The wind seemed to pick up strength over time. It was coming from the north, the usual direction for the White River Valley that holds the Kirch waters. White caps were becoming visible, and I was letting myself get frustrated with the circumstances. If I had the whole day ahead of me I'd have gotten off the water to wait and see if the wind would subside, but since I had to be on the road home by 11:00 AM that plan was met with impulsive resistance. Then there was the mismatched line (4) and rod (5) weights that when combined with the wind conspired to continually tie my leader into knots. After an hour of fishing I decided to pull the plug early. Landing four fish in about one hour was a reasonable expectation at Dacey, and I knew there were larger trout to catch. But I reminded myself the primary purpose was to test the truck and camping shell; the fishing was secondary.  

The waves on southern end of the reservoir were getting taller, and my rowing direction back to the launch site was parallel to the waves such that the Grizzly was getting rocked side-by-side. In my stinking thinking I was still balancing the idea of leaving the water early against the desire to make those "last casts" on the way out.  But the rowing was relentless to avoid being pushed against the dam riprap stones, and so I never made those final casts.

From the rustic boat launch, through the gap in the bulrush, the wind-
whipped water surface is revealing impending difficulty.
First hand evidence the wind from the north was producing mini-
whitecaps that shortened the fishing and pulled my fly rod to its depths
while I was rowing back to the launch area.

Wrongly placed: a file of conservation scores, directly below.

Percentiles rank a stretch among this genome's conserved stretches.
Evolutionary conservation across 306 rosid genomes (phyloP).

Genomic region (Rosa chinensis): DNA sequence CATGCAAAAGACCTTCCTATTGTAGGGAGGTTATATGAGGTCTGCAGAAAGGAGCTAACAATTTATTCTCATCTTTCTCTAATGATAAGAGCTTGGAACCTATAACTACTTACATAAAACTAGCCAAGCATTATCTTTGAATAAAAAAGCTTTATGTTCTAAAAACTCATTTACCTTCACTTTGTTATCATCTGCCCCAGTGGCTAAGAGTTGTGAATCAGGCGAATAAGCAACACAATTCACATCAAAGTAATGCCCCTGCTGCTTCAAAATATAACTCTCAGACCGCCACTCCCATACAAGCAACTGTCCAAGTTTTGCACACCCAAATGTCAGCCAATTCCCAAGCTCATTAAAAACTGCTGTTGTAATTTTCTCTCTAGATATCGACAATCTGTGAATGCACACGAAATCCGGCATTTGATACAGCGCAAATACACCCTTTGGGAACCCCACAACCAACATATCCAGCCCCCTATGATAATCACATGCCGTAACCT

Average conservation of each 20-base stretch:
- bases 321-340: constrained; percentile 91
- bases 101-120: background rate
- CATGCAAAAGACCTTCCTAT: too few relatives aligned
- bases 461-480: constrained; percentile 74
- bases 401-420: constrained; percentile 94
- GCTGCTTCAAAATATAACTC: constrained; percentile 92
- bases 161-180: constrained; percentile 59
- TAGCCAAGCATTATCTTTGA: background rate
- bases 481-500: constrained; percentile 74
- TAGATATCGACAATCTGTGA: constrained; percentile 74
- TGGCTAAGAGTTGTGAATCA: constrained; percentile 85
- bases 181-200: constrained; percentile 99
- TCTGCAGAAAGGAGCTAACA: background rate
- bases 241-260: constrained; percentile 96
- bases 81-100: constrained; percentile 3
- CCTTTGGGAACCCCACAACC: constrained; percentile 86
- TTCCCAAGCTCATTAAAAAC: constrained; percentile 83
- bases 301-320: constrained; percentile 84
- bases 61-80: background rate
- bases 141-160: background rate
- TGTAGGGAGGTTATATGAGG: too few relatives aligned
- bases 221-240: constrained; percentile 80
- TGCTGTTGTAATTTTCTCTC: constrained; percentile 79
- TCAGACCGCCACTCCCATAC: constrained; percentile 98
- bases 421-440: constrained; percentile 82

As usual for me, I had reeled in the line and laid the rod against me in the Grizzly. The watercraft does have tie-downs to secure your rods, but they aren't all that convenient, especially when thoughts of "one last cast" are playing in your mind. I was rigorously rowing hard forward; that is, I was facing where I was headed as the wind pushed from my right side. The reel was next to my right leg with most of the rod tip extending out the back of the Grizzly. This arrangement was nothing new; it was familiar to me. After a few moments of rowing with splashing waves striking the Water Master’s right side, I looked down and my rod and reel were gone... I believe what happened was a twelve-inch wave grabbed the rod and pulled it over while I was preoccupied with my rowing. The rod meant more to me than the reel only because I built it by hand (most all my rods are custom built by FisherDad). It cost me about $250 in parts and about four days of labor to build. The Orvis reel cost under $200, and the full-sink line about another $60. So, there's about $500 of rod and reel "sleeping with the fishes" in Dacey Reservoir.